George Town, Penang in 1 day
Been to Penang a couple of times before, but first time I’m attempting to write about it! George Town itself is worth a few days for the food, historical sights, street art and more. But if you’ve gotta squeeze the highlights into one day, here’s how it might be done. This itinerary can be completed on foot. Best done in good weather!
Breakfast at Chowrasta Market
Start the day right with breakfast at Chowrasta Market. In the morning stalls spill onto the streets around the market building. The bustling streets sell an array of household goods but most importantly, food. There are a couple of sections selling food, and definitely more choices than your stomach will allow.
Muntri Street (Lebuh Muntri)
After breakfast and walking around the morning market, head northeast along Jalan Penang and at the junction with Chulia Street (Lebuh Chulia), turn on to Leith Street (Lebuh Leith). The next junction is with Muntri Street and is next on this itinerary. There are a couple of nice looking buildings along this street. Starting from the junction with Leith Street …
Slightly further in Muntri Street is Thean Hou Temple, a Hainanese temple. This temple was started in 1895. Hainanese were seafarers back in the days, and this temple is dedicated to the goddess of the sea, Mazu. The temple was restored in 1995 to mark its centenary, and you can see the fine stone carvings around the temple from this restoration. Around the temple you can also see the legacy of the Hainanese community, with the Penang Hainan Association to the left, and Aik Hua school, established by the community, to the right.
If you’re up for more walking head another 100m or so in and you’d see Penang Ta Kam Hong temple on your right, alongside the huge mural on the wall. Penang Ta Kam Hong is the Penang Goldsmith Association. The association was founded in 1832, and the association building/ temple constructed in 1904. The artwork on the wall to the right is ‘Little Girl in Blue’ by Ernest Zacharevic, painted in 2012. Lots of street art all over George Town, and they’re worth a tour on their own.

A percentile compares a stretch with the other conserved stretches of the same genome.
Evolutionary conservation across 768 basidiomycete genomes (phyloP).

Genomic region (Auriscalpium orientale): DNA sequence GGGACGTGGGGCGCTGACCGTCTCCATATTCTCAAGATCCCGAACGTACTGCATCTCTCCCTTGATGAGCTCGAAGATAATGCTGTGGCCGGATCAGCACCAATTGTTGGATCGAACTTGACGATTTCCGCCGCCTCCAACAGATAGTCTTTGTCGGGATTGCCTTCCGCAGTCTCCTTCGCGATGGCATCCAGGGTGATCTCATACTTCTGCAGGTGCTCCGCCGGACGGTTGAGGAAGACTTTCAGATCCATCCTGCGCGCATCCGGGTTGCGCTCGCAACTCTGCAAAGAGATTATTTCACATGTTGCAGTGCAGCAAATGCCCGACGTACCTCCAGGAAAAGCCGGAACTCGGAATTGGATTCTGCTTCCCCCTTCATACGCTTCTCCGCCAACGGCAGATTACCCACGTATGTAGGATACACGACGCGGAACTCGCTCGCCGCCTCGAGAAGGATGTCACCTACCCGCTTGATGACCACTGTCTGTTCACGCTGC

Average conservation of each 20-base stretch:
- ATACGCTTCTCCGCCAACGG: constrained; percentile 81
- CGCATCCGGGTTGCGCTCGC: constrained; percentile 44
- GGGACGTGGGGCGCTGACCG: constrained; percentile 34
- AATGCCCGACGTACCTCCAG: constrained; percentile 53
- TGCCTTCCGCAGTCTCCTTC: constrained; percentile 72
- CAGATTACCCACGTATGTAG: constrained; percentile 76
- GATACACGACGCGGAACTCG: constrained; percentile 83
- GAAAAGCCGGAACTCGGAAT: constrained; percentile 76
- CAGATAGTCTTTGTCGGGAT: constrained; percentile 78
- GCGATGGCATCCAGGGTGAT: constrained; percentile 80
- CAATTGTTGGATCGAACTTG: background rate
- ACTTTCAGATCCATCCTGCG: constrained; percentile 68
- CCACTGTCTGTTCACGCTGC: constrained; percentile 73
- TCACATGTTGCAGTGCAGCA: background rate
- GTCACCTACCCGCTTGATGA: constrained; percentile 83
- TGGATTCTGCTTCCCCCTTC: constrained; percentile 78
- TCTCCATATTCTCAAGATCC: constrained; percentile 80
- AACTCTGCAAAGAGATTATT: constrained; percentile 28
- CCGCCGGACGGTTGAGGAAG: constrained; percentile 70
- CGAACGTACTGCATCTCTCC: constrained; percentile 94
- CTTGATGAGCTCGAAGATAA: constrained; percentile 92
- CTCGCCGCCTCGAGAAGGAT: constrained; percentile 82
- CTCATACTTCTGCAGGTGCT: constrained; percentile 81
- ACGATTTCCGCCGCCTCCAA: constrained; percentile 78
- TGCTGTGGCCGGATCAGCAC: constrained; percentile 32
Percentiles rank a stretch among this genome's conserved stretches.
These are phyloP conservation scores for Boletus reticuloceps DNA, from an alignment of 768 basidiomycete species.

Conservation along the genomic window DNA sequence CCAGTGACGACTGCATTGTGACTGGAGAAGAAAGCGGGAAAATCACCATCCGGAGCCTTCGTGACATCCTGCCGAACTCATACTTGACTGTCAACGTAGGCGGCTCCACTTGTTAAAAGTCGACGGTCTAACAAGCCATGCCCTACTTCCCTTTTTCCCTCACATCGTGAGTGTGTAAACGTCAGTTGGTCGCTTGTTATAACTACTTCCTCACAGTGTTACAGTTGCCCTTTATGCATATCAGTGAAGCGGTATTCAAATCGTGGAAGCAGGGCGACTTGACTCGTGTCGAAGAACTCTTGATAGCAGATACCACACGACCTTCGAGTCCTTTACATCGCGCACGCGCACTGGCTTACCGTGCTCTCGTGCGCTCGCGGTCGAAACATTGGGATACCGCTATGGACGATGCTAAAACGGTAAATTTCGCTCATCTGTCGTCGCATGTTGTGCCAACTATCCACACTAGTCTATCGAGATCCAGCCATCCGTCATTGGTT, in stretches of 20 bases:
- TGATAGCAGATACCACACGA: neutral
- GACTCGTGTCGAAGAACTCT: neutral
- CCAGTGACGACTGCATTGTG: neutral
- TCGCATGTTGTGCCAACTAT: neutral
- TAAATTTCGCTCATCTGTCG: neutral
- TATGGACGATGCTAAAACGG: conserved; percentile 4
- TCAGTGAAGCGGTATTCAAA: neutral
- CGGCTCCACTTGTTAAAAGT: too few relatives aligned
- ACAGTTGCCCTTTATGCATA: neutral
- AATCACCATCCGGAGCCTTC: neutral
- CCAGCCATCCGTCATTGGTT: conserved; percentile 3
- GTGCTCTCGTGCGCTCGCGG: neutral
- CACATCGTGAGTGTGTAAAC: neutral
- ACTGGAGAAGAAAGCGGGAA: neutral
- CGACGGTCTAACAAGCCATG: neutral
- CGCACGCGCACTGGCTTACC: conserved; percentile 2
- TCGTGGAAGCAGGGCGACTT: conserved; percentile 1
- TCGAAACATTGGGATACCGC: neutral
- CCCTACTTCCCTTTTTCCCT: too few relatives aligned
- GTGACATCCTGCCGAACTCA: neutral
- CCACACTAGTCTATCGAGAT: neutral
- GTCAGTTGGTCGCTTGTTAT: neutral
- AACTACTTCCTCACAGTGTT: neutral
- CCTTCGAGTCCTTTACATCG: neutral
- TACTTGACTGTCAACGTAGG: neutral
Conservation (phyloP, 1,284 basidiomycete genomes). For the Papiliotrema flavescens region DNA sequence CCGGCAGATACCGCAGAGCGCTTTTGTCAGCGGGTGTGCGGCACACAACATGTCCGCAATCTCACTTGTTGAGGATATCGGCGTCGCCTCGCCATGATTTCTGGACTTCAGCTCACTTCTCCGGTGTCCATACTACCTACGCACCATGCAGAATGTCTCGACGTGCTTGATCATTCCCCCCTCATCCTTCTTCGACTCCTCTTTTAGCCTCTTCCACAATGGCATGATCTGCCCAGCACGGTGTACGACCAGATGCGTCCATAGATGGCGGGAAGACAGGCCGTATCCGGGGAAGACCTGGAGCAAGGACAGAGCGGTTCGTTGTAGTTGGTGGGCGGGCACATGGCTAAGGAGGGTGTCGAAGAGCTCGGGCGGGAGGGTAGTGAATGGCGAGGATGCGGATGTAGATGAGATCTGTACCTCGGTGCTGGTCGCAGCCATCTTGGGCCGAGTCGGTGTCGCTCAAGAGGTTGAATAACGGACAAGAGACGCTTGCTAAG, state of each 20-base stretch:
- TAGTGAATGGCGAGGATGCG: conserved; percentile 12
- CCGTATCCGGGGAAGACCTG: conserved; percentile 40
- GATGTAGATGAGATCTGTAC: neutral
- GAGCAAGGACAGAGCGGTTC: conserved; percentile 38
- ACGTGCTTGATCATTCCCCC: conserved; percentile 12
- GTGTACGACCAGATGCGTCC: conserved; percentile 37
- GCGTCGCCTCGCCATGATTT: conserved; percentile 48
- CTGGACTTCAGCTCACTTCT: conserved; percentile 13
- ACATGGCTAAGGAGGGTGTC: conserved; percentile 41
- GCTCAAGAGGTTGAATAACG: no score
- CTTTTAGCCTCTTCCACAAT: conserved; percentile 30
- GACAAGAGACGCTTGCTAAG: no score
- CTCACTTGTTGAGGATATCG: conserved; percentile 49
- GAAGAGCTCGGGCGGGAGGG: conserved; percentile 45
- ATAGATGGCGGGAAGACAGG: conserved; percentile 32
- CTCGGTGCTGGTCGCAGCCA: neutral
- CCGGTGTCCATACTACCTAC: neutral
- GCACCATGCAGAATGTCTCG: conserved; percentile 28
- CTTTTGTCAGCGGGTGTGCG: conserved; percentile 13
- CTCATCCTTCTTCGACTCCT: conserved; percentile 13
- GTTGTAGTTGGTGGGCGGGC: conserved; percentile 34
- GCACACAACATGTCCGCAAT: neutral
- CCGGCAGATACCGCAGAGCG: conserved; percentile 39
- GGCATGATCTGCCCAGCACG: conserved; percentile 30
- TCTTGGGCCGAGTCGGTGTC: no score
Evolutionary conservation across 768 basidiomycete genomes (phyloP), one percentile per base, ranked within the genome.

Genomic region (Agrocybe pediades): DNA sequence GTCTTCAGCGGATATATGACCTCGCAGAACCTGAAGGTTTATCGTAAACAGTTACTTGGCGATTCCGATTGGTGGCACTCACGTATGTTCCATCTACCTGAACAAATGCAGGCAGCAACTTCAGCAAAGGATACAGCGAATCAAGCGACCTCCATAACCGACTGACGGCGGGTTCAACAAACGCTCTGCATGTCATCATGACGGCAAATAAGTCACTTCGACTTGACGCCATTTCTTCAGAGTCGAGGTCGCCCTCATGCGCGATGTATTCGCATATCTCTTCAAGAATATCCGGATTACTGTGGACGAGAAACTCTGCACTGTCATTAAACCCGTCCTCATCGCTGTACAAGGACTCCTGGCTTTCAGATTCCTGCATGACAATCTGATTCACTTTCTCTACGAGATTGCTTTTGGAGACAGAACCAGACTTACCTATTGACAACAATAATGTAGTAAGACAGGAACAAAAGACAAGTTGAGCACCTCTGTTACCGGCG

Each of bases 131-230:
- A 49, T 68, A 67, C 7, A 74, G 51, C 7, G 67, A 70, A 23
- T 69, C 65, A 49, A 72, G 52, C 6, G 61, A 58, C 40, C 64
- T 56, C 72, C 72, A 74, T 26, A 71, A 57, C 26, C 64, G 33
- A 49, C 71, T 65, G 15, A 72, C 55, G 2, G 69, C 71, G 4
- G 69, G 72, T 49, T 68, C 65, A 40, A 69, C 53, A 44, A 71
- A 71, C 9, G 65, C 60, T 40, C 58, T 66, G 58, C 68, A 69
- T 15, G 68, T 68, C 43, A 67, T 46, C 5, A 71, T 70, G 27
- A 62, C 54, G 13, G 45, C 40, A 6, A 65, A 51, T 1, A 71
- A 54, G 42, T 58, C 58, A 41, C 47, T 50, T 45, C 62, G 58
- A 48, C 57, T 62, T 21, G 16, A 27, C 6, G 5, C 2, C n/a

Blue Mansion/ Cheong Fatt Tze Mansion
Next, backtrack to Leith Street and continue in the northeast direction. Just slightly further down is Cheong Fatt Tze Mansion, more commonly known as the Blue Mansion. Most people come to here for a tour of the grand residence, one of the top highlights of George Town, but there are also fine dining and exotic accommodation options available for those with deeper pockets. You’ll have to go on one of the guided tours around the mansion, so it is only opened at specific slots in the day. This is important to note and depending on what time it is you may want to skip to the next part of the itinerary and come back again later. The tour timings are: Mondays to Fridays, 11am, 2pm and 3.30pm; Saturdays and Sundays, 11am and 2pm. The tour is 45 minutes long and costs 16 RM.
The Blue Mansion has quite a history and its share of highs and lows. Inside, the design, furnishings and layout were beautifully restored. I’d definitely recommend giving this a visit.
Against this stunning backdrop it’s no wonder that more than a handful of filmmakers have set their movies here, most recently and notably Crazy Rich Asians. My favorite feature was the central courtyard. Here’s a look around it.
After Cheong Fatt Tze Mansion, continue on the same direction along Leith Street. Farquhuar Street, or Lebuh Farquhar, is at the end of Leith Street. Then, head right (eastwards) along Lebuh Farquhar.
Lebuh Farquhar is named after Robert Townsend Farquhar, who was second Lieutenant-Governor of present day Penang from 1804 to 1805. This Farquhar is not related to William Farquhar, the first British Resident and Commandant of Singapore. Along Lebuh Farquhar you’d see colonial buildings and institutions established during the years of British rule. Here are just 2 of these grand old buildings, but if you’ve time there’s more to check out along the street.
Church of the Assumption
The Church of the Assumption was the first Roman Catholic Church in Penang, and the third oldest Catholic church in Malaysia. It was first established in 1786, and the present church was constructed in 1860. The Church of the Assumption is a world heritage church and was most recently restored in 2016. In the context of churches in the region the architecture looked unique. More about the church on their website here.
St George’s Anglican Church
St George’s Church is the oldest Anglican church in Southeast Asia and was built in 1818. It is also a UNESCO World Heritage Site and one of 50 National Treasures of Malaysia. Really elegant and photogenic church. I spent some time on the lawn in front trying out different angles.
Green Mansion/ Pinang Peranakan Mansion